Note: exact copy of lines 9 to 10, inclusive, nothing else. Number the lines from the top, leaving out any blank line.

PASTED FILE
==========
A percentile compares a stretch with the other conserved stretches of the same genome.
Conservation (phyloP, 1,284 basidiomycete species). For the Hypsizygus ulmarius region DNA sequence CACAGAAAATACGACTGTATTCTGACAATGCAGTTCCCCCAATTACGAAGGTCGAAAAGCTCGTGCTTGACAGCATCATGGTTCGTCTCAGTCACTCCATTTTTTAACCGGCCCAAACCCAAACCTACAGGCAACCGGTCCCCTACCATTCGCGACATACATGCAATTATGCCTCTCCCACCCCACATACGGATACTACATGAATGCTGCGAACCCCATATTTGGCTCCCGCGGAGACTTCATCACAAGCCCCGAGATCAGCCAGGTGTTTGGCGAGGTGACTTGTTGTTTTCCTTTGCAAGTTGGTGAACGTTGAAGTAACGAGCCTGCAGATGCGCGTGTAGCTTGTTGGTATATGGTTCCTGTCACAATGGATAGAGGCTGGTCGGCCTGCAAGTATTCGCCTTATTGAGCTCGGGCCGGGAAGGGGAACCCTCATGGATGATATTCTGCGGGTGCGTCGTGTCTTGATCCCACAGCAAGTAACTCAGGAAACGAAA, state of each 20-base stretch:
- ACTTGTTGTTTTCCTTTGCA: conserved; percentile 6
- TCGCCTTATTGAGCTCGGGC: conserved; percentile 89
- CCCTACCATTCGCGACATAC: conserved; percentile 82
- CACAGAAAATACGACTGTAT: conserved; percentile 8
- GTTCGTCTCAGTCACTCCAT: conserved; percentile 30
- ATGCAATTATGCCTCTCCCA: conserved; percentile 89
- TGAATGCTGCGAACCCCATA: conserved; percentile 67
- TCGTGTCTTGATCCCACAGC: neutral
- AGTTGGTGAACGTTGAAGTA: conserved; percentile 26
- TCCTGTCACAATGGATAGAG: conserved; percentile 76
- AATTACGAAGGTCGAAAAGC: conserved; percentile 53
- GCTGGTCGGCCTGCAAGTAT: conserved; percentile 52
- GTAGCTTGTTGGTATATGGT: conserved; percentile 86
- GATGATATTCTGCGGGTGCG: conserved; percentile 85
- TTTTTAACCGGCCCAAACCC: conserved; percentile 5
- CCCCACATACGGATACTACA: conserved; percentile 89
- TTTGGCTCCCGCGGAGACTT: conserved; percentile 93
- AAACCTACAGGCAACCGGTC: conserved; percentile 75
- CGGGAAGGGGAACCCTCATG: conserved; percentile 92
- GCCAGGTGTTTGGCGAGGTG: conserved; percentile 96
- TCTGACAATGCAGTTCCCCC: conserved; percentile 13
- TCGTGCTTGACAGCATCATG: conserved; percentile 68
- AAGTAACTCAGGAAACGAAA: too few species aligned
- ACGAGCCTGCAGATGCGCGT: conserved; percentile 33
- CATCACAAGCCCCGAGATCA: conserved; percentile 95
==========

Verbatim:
- TGAATGCTGCGAACCCCATA: conserved; percentile 67
- TCGTGTCTTGATCCCACAGC: neutral